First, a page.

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Double Your Money Scam by California NRI



San Diego NRI Investment Adviser bilked NRI Investors

Los Angeles, July 12, 2009

Be Alert for Double Your Money Scam! A Punjabi Hindu gentleman from San Diego has targeted Punjabi community in and around Los Angeles area and swindles millions of dollars.

He convinced people with a written guarantee that by investing in his firm you can earn returns in 2-4 weeks between 40% and 50%. It depended upon the amount and the time frame. He stated that he trades 50 currencies manually every day and make lots of money. He gave stories that he has been doing this for the last six years and has made a lot of money for his clients.

According to our investigator, this gentleman had few agents/middlemen, where he was intrduced for investment. The middle men stated that they are already earning this kind of returns. One person said that he has been earning for two years and the other one said for 8-9 months. These so called friends started introducing during September/October last year

You are all very familiar with the phrase "if a thing looks too good to be true, it usually is"; let me give you another one: "If you don't understand what someone is trying to induce you to invest money in, don't invest a penny in it."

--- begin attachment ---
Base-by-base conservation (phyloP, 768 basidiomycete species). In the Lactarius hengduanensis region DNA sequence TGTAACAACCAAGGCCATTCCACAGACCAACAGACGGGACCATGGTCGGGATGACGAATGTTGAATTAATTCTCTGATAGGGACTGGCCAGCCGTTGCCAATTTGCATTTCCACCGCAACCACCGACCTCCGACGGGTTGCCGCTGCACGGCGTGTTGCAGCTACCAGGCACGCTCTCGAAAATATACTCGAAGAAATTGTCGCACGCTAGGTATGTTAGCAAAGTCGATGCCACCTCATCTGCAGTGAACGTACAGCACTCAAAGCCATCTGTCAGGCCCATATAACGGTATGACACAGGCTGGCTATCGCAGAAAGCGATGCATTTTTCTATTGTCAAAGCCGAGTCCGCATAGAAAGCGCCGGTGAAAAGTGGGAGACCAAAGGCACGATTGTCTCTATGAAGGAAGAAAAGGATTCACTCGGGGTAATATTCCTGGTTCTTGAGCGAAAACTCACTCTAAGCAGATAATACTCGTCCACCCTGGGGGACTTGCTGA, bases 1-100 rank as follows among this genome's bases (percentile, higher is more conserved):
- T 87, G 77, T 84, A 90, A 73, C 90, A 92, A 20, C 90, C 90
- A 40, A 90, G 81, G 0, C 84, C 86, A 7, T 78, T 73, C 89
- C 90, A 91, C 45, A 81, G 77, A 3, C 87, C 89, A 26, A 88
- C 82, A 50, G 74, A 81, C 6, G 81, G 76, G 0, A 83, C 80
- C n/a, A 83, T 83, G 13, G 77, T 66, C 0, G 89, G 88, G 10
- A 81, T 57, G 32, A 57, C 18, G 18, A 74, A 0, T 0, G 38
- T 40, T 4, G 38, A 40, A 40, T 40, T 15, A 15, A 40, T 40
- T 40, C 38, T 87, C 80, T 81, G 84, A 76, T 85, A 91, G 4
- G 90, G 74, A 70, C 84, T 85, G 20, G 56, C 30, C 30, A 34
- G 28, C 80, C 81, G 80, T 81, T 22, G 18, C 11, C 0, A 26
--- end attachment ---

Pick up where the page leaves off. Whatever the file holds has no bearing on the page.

Who wants to admit they are ignorant? When a honey-tongued salesman, or "investment adviser" spins them a line that is fully of impressive financial jargon, preferably peppered with reassuring words such as "prime", "guarantee", "investment program.

This NRI Investment Adviser who bilked NRI Investors, millions of dollars used the Ponzi scheme & an Affinity Fraud:

What is a Ponzi scheme ?

A Ponzi scheme is a pay-as-you-go pyramid scam named after Charles Ponzi, who went to jail for his fraud in 1920. Ponzi promised to double, within 90 days, the investments of those who paid into his program. Those first investors, were in fact, rewarded by having their investments double in 90 days. Ponzi simply paid the first wave of investors with the money he received from a second wave of investors. He then paid them with money from an ever increasing number of investors. The scheme worked as long as the pyramid continued to increase. However, once the pyramid stopped growing, there was no way to continue making the payments, since his scheme produced no new wealth.

What is an Affinity Fraud?

Affinity fraud refers to investment scams that prey upon members of identifiable groups, such as religious or ethnic communities, the elderly, or professional groups. The fraudsters who promote affinity scams frequently are - or pretend to be - members of the group. They often enlist respected community or religious leaders from within the group to spread the word about the scheme, by convincing those people that a fraudulent investment is legitimate and worthwhile. Many times, those leaders become unwitting victims of the fraudster's ruse.

These scams exploit the trust and friendship that exist in groups of people who have something in common. Because of the tight-knit structure of many groups, it can be difficult for regulators or law enforcement officials to detect an affinity scam. Victims often fail to notify authorities or pursue their legal remedies, and instead try to work things out within the group. This is particularly true where the fraudsters have used respected community or religious leaders to convince others to join the investment.